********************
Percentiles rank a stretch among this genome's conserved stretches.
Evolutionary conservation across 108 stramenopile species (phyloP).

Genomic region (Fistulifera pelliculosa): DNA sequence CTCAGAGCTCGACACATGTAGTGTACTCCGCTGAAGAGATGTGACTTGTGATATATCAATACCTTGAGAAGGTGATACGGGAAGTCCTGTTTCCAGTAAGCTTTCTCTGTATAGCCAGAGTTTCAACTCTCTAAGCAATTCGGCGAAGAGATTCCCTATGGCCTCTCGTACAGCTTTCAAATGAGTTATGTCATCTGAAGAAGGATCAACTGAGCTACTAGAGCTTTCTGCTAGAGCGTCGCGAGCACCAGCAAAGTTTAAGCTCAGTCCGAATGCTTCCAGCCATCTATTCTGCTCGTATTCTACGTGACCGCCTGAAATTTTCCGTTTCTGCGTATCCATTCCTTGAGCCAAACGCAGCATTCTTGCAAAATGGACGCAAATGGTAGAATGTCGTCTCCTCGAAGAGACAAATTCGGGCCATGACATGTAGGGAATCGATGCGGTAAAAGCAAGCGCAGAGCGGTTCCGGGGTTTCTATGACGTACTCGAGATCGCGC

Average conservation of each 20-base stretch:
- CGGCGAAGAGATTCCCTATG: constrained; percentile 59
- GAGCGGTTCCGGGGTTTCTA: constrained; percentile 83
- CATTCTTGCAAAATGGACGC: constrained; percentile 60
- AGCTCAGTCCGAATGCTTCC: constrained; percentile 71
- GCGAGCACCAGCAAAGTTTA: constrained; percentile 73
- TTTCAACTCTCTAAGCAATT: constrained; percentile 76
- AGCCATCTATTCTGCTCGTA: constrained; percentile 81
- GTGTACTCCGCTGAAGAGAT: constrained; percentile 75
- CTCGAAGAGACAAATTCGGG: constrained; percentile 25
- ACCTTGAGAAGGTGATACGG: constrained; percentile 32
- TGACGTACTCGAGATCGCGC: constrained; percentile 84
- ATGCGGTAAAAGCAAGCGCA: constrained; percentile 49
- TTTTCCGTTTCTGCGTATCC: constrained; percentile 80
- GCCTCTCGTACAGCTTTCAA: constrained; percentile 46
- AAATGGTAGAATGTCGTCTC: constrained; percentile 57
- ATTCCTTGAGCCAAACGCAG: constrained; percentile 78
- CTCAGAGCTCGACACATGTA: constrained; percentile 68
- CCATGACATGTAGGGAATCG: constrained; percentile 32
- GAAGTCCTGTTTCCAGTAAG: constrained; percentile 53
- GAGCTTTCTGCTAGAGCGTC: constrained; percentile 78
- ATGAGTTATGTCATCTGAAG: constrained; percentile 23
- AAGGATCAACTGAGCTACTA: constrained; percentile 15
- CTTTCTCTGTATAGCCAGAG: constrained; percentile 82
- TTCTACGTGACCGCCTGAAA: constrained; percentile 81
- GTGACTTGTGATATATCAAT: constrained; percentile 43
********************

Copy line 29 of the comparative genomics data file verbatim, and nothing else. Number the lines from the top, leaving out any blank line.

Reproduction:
- GTGACTTGTGATATATCAAT: constrained; percentile 43